Thursday, July 11, 2013

The pillar of fire

Exodus speaks of the pillar of cloud and pillar of fire. What is the reader supposed to visualize? Since the Bible records real events, it's useful for readers to enter into the accounts and imagine what the observers saw. 

At one level, this is a theophany. A visible symbol of God's presence and power. At another level, theophanies can be natural phenomena–like coincidence miracles.  

One question is whether the pillar(s) of cloud and fire represent two distinct phenomena or one. A fiery manifestation would be less luminous in sunlight. 

One the face of it, their descriptive names and functions suggest whirlwinds; specifically: a dust devil for the pillar of cloud and fire devil for the pillar of fire. Dust devils would be familiar sights to desert inhabitants. Fire devils would be rarer. These whirlwinds have a columnar appearance. They are mobile. A dust devil is darker while a fire devil is brighter–due to their respective composition. 

Normally, dust devils and fire devils are small, weak, momentary, aimless vortices. However, they can vary in size and intensity, sometimes rivaling tornadoes. 

In the case of the pillar(s) of cloud and fire, these are guided, durable phenomena. Unlike mindless, inanimate whirlwinds, they lead the Israelites in the trackless desert: 

And the Lord went before them by day in a pillar of cloud to lead them along the way, and by night in a pillar of fire to give them light, that they might travel by day and by night (Exod 13:21).
They can also assume a protective role:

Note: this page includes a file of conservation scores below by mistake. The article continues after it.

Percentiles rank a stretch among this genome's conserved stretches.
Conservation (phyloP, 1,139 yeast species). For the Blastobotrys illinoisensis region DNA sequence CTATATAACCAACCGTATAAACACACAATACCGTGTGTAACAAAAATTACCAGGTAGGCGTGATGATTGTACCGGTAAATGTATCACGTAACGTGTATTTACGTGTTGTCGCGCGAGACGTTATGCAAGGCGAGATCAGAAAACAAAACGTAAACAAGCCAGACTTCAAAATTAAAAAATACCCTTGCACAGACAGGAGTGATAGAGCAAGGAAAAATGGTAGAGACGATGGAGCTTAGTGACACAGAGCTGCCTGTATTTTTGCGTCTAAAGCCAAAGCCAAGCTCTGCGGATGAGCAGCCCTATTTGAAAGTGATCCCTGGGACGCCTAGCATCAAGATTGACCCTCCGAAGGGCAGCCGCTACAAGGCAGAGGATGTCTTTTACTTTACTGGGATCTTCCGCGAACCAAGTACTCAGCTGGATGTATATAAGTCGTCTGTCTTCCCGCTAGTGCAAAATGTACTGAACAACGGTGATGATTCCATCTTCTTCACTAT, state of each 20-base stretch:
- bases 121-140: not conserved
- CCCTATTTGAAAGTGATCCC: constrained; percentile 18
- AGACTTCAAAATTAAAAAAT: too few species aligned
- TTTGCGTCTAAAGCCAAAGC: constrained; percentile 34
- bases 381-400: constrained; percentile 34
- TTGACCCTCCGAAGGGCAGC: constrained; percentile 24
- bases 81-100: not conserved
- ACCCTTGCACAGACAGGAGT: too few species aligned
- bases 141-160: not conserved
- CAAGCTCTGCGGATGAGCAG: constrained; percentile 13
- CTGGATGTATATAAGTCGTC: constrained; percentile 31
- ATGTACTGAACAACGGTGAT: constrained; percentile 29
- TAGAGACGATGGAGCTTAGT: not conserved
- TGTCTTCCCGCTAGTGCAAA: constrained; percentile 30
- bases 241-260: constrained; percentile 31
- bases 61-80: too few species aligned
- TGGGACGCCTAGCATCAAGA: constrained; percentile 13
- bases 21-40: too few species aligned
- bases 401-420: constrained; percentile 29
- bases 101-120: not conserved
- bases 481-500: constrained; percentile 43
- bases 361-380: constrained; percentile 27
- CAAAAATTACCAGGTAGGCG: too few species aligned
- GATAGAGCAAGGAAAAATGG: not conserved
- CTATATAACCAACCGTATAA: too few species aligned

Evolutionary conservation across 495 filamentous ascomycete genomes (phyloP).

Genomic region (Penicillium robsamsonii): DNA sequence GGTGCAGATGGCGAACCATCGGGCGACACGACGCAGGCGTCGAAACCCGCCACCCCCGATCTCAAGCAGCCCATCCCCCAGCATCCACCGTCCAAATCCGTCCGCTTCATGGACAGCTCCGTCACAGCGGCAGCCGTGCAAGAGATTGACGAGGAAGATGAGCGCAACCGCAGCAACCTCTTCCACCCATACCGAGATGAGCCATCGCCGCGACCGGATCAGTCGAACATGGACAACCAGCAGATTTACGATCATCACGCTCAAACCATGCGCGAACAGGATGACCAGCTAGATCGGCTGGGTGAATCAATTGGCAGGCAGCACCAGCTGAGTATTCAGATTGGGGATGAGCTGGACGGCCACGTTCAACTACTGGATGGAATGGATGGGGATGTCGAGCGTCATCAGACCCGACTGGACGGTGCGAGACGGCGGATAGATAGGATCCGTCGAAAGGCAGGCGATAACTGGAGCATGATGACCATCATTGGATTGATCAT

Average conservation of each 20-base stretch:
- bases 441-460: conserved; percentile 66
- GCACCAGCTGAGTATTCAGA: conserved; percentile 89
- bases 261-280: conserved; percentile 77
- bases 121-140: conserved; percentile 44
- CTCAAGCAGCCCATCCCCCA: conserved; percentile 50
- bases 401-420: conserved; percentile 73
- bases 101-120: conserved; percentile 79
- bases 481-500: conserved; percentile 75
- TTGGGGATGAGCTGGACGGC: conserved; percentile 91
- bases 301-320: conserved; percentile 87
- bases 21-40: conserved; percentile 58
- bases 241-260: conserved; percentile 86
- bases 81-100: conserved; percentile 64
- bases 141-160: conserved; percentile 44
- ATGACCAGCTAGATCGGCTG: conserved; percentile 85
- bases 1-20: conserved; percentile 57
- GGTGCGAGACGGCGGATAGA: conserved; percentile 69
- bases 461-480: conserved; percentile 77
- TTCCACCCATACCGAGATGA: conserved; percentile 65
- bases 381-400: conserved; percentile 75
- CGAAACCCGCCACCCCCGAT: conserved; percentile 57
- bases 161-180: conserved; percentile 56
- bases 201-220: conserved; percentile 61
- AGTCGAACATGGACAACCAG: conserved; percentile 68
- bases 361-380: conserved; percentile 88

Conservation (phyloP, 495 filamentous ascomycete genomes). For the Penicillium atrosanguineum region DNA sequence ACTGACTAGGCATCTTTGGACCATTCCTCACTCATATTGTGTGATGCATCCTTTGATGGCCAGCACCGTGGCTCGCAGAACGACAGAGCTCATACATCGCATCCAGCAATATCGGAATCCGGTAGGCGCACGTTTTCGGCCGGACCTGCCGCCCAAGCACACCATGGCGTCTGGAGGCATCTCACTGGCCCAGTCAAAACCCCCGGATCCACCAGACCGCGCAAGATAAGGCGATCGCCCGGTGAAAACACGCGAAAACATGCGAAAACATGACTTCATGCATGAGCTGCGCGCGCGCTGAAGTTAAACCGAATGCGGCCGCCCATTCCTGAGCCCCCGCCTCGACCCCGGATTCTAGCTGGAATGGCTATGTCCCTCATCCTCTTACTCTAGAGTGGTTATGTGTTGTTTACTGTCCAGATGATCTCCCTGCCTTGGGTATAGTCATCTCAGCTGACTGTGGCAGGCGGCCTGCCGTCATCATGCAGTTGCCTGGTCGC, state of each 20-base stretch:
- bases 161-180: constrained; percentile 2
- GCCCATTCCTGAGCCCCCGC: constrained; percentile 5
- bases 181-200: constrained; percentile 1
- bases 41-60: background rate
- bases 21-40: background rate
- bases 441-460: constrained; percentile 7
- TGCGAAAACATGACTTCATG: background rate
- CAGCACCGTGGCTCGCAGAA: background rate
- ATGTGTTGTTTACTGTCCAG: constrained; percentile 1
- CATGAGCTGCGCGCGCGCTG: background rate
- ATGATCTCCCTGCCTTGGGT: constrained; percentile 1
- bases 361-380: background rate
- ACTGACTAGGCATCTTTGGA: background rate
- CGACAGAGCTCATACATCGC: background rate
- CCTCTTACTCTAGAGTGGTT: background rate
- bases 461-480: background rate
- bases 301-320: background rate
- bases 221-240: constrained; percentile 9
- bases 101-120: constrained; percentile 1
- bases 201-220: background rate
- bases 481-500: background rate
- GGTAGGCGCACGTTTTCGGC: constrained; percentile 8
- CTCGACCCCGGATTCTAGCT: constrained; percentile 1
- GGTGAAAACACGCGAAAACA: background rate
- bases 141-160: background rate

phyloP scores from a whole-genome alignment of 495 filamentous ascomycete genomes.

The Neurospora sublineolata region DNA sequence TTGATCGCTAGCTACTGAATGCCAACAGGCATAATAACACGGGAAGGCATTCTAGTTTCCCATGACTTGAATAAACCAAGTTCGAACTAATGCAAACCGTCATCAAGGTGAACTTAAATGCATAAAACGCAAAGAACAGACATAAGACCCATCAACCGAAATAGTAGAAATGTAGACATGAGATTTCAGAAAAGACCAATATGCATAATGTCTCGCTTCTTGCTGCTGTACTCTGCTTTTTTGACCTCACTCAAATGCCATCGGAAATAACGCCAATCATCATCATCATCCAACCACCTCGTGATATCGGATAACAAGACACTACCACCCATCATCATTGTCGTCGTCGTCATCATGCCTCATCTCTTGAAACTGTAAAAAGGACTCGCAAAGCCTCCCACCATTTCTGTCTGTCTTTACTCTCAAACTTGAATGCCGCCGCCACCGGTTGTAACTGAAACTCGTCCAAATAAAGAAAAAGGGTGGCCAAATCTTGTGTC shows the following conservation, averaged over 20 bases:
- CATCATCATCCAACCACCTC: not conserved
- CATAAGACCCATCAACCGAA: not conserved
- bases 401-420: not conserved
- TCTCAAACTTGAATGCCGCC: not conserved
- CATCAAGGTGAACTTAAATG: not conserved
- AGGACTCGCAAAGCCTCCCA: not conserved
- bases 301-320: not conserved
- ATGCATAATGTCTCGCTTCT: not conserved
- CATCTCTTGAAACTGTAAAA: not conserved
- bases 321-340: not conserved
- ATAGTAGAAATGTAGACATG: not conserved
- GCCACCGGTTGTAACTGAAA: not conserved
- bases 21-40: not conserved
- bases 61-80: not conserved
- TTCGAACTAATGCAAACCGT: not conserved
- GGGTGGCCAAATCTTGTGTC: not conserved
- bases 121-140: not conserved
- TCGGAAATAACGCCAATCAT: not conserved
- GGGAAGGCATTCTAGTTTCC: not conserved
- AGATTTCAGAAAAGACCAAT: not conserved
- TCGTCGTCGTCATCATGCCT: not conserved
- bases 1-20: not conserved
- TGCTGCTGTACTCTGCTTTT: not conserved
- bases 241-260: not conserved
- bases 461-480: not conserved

19 Then the angel of God who was going before the host of Israel moved and went behind them, and the pillar of cloud moved from before them and stood behind them, 20 coming between the host of Egypt and the host of Israel. And there was the cloud and the darkness. And it lit up the night without one coming near the other all night (Exod 14:19-20).
This is a complex phenomenon. Since it's not a purely natural phenomenon, that's understandable. On the one hand, the "dark side" of the cloud might serve to conceal the Israelites from the Egyptian army. If, on the other hand, this is a tornadic fire devil, it would pose an impenetrable barrier–a wall of fire–shielding the Israelites from the Egyptian army. 
The fire devil identification may seem less suitable for the "cloud" that fills the tabernacle and the temple. For one thing, it would incinerate worshippers. In context, this is probably not a "pillar of cloud." A columnar shape seems less apt for filling rectilinear space. Also, it seems to emit light rather than heat.
Since this is not a purely natural phenomena, we'd expect that flexibility. God is manipulating natural forces. Bending nature to his will. 
At the same time, there may be something physically dangerous about the "cloud." Notice that the presence of the "cloud" is incompatible with human presence in temple dedication:
10 And when the priests came out of the Holy Place, a cloud filled the house of the Lord, 11 so that the priests could not stand to minister because of the cloud, for the glory of the Lord filled the house of the Lord (1 Kgs 8:10-11).
The "cloud" is inhospitable to human life. That, of course, reflects the holiness of God–where direct contact with sinners may be fatal.

1 comment:

  1. Pillar of Fire